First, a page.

Mike Huckabee Compared Kim Davis To Dred Scott & His Continued Support Of Her Is Baffling

Mike Huckabee opened his mouth again put in his two cents about the Kim Davis case, coming to the defense of the Kentucky county clerk who refused to issue marriage licenses to same-sex couples. First, he compared the Kentucky county clerk to Abraham Lincoln and is hosting a "free Kim Davis" petition. But, of course, the former Arkansas governor and GOP candidate had more to say on the topic. In an interview on This Week with George Stephanopoulos, he compared the Kim Davis case to the Dred Scott decision that allowed slave owners to take slaves to western territory of the United States. But Mike Huckabee shouldn't compare the cases because the laws simply aren't the same.

In case anyone needs a history review, the 1857 Dred Scott decision was the Supreme Court ruling that stated that no one of African American descent could be a United States citizen. The decision also nullified prior legislation that outlawed the expansion of slavery into the Western part of the U.S. As The Huffington Post noted, the Dred Scott decision has long been regarded as one of the worst Supreme Court decisions in history.

Huckabee is one of the loudest conservative voices supporting Davis' stance against marrying same sex couples, which the Supreme Court ruled into law on June 26 in the Obergefell v. Hodges case. He claimed that just like Abraham Lincoln "ignored" the Dred Scott decision, Davis, and those who share her views, can do the same toward the gay marriage law, and elaborated on this during the interview:

So, I go back to my question, is slavery the law of the land because Dred Scott said so? Was that a correct decision? Should the courts have been irrevocably followed on that? Should Lincoln have been put in jail? Because he ignored it. That's the fundamental question.

Huckabee said that people should only obey a law "if it's right." But the Obergefell decision is one that works toward equality for this country. The Dred Scott decision allowed for discrimination and regression. Whether Huckabee believes that Obergefell was the "right" decision doesn't have much to do with the fact that the two decisions, centuries apart, aim for very different outcomes.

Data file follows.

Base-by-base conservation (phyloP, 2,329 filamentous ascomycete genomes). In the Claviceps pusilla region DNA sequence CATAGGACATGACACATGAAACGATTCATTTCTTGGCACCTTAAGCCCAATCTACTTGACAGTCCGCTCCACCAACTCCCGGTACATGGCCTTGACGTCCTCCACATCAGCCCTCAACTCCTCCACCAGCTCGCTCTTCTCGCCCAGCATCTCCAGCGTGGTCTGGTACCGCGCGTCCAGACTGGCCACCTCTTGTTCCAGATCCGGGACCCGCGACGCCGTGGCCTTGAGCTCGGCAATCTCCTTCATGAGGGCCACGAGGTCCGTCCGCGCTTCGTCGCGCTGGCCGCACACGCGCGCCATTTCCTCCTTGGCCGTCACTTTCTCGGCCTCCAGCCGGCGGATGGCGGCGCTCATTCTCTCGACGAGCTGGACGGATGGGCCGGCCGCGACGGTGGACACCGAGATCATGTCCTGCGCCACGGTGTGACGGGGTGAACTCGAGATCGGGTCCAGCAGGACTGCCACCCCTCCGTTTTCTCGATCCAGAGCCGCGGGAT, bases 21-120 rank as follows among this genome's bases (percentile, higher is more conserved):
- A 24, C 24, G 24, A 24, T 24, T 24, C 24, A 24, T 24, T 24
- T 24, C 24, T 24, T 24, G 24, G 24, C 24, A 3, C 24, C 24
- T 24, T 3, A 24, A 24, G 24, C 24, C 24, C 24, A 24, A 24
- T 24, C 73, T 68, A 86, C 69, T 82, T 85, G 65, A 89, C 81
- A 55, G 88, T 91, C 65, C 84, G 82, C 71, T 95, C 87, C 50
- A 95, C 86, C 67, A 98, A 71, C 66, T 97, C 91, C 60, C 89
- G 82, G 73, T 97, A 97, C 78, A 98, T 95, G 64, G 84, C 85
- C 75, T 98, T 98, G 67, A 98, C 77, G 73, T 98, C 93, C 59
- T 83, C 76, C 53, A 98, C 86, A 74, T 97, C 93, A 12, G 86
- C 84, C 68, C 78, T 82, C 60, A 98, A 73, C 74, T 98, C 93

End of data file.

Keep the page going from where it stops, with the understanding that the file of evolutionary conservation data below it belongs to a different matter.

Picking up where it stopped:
And slavery, which promoted the oppression of black Americans, actually had negative physical effects — violence and torture from slave owners. Gay marriage, and the promotion of equality, isn't hurting anyone. What is the harm of gay marriage? The Dred Scott decision promoted oppression, while Obergefell fought for and achieved freedom of equality. These are, obviously, polarized concepts.

Huckabee also argues that Davis is doing what Lincoln did by acting on her opposite beliefs in the law. Although this is basically true, Lincoln was president of the United States, while Davis is a county clerk in Kentucky. By opposing Dred Scott, Lincoln acted as a leader of the country. If we're going to compare president to president, Obama spoke out for the basic rights of same-sex couples long before Obergefell.

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Here is something else to consider: The Supreme Court made gay marriage law, and as a government employee, Davis is to follow the law. In the interview with Stephanopoulos, Huckabee also argued that Davis comes from a state that "specifically says, by 75 percent of the voters, that marriage means one man, one woman." But many conservative politicians have commented that the clerk, as a government employee, needs to comply with the law. Huckabee's fellow GOP candidate John Kasich said that he doesn't "like the fact that [Davis] is sitting in jail," but asserted that she needs to follow the law. Other Republican voices, including New Jersey Gov. Chris Christie, Donald Trump, Carly Fiorina, and Lindsey Graham, have echoed Kasich's.

The Obergefell decision was widely celebrated by many Americans, two years after SCOTUS struck down DOMA. Dred Scott, on the other hand, labeled blacks as "beings of an inferior order," and as Kimberlé Crenshaw, a law professor at UCLA and Columbia, commented on Democracy Now, is only an example of where the Supreme Court went wrong. Dred Scott is not looked upon as a model for solid Supreme Court law, Mike Huckabee. You can defend Davis all you want, but let's not go to that particular SCOTUS move for support.